SINGAPORE - A sudden phone call in September set documentary photographer Sim Chi Yin on a whirlwind two-month journey from the China-North Korea border to six states along the American west coast.

Her mission: to create a series of photographs that reflect on mankind's experience with nuclear weapons.

Ms Sim, who was commissioned to showcase this year's Nobel Peace Prize winner - the International Campaign to Abolish Nuclear Weapons - is the first Singaporean Peace Prize photographer in the exhibition's 13-year history, the Nobel Peace Center's executive director Liv Torres told The Straits Times. She was also awarded the Her World Young Woman Achiever Award in 2014. 

The result of her work is titled Fallout, which comprises a series of 36 photographs and a short video installation. They are part of a year long exhibition called "Ban the Bomb" that will open to the public on Dec 12 at the center in Oslo, Norway.

Sim Chi Yin

Photo: Sim Chi Yin was photographed for this story in Beijing, China, by The New York Times video journalist Jonah M. Kessel

Speaking to The Straits Times from Oslo on Saturday (Dec 9), Ms Sim, 39, said that she agreed to the "once in a lifetime commission" even before knowing who her subject would be.

When the nuclear disarmament group was awarded the Peace Prize on Oct 6, Ms Sim, a Beijing-based former Straits Times correspondent, swung into research mode.

"It was a bit overwhelming because of how big the topic is...but I dug into my training as a history student; I'd done a lot of Cold War history," she said.

She settled on the idea of a series of diptychs, or paired pictures, juxtaposing the landscapes of North Korea - the only country to test nuclear weapons in the 21st Century - with that of the United States - the only country to have used them.


#Repost @viiphoto with @repostapp ・・・ Photo by by @chiyin_sim / @VIIPhoto. Fur Coat, Dongling, China, 2012. Buy the print now! Click on the link in our bio or go here: "Standing in the middle of a rural street, trying to hail a local bus, this young woman is the archetypal Chinese migrant worker, leaving the countryside for the towns and cities — to work for a better life. Her faux fur coat, leopard skin patterned bag, and shin-high leather boots hint at her urban aspirations, even as she shuffles down a gravelly village street, probably heading back to town after a visit home. I was stepping out of a car on a trip to a village in landlocked Anhui province in central China when she caught my eye. I made just a few frames but for me, she’s become the face of the millions of young migrant workers who drive China’s urban economy, the same people I photographed in my long-term project "The Rat Tribe". They are full of youthful zeal to make it big in the city and to move up in life. What I see in her appearance, posture, expression is a typical hopefulness and tenacity common to many migrants around the world. But in it is also the growing disjunct between country and city, the emerging discomfort younger Chinese have for the rural life as China deals with the largest ever domestic migration in human history.  This image is the cover of the book Out to Work: Migration, Gender, and the Changing Lives of Rural Women in Contemporary China, by Arianne Gaetano.” #VIIObservations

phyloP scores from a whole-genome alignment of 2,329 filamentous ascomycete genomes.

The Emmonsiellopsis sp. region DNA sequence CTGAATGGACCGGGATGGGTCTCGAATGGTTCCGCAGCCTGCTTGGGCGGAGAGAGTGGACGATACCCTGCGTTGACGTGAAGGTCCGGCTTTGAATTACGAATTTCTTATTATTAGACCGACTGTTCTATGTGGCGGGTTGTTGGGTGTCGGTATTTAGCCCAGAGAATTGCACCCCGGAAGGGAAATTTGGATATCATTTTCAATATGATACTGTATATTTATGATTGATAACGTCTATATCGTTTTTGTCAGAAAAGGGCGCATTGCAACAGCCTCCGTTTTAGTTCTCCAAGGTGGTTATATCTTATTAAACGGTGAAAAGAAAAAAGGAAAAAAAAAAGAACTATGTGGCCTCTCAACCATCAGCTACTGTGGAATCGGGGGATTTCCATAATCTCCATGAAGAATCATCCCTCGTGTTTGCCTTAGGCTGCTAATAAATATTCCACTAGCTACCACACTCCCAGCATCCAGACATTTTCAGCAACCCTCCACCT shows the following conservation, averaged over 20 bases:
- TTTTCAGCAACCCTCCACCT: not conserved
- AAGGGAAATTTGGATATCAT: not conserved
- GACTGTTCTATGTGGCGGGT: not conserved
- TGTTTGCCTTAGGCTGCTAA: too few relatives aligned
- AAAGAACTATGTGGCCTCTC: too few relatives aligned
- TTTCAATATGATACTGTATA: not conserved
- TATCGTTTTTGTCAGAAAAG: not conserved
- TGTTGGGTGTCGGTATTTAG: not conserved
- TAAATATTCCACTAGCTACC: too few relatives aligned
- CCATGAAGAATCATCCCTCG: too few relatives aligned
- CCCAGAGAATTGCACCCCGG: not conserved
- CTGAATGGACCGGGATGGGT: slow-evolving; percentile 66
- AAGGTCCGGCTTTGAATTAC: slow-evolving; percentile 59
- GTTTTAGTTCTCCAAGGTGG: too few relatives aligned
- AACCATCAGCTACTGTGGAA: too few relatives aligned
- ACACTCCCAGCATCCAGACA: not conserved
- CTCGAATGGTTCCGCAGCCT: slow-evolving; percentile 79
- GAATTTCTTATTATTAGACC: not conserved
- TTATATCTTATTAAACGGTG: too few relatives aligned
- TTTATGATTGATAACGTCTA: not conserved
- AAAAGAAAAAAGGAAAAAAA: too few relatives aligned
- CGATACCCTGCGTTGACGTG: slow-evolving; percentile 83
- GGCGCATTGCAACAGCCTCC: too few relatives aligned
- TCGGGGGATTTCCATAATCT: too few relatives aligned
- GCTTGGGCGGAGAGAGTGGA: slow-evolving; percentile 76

A post shared by Sim Chiyin (@chiyin_sim) on

"These two countries are also in present times at tension with each's a timely issue," said Ms Sim, whose work has been shown in museums, galleries and photo festivals globally, including a show at the Istanbul Biennial this year.

"There are surprisingly a lot of visual and historical parallels, and from the beginning I wanted to anonymise the places, so you don't know where you're looking at in the pictures," she added.

Over the last two months, she travelled along the North Korean border near missile testing facilities, and decommissioned missile silos in US states like Washington, Arizona and Nevada.

"I got to go into missile silos that were actually used during the Cold War... underground control rooms with walls metres and metres thick. The whole project was extremely fascinating and sobering," she said.

Sim Chi Yin at Her World Woman of the Year 2014

Photo: Sim Chi Yin at Her World Woman of the Year 2014

Ms Torres said that the centre had wanted to choose a photographer from Asia for the first time this year.

"When the prize was announced in October, it became obvious that Sim Chi Yin was the right choice. Her background as historian and correspondent in Asia, together with her strong visual expression, made her the perfect artist for this year's exhibition," she said.

Previous Peace Prize photographers include award-winning Danish documentary photographer Mads Nissen and Dutch photographer and director Anton Corbijn.

The article was first published in The Straits Times.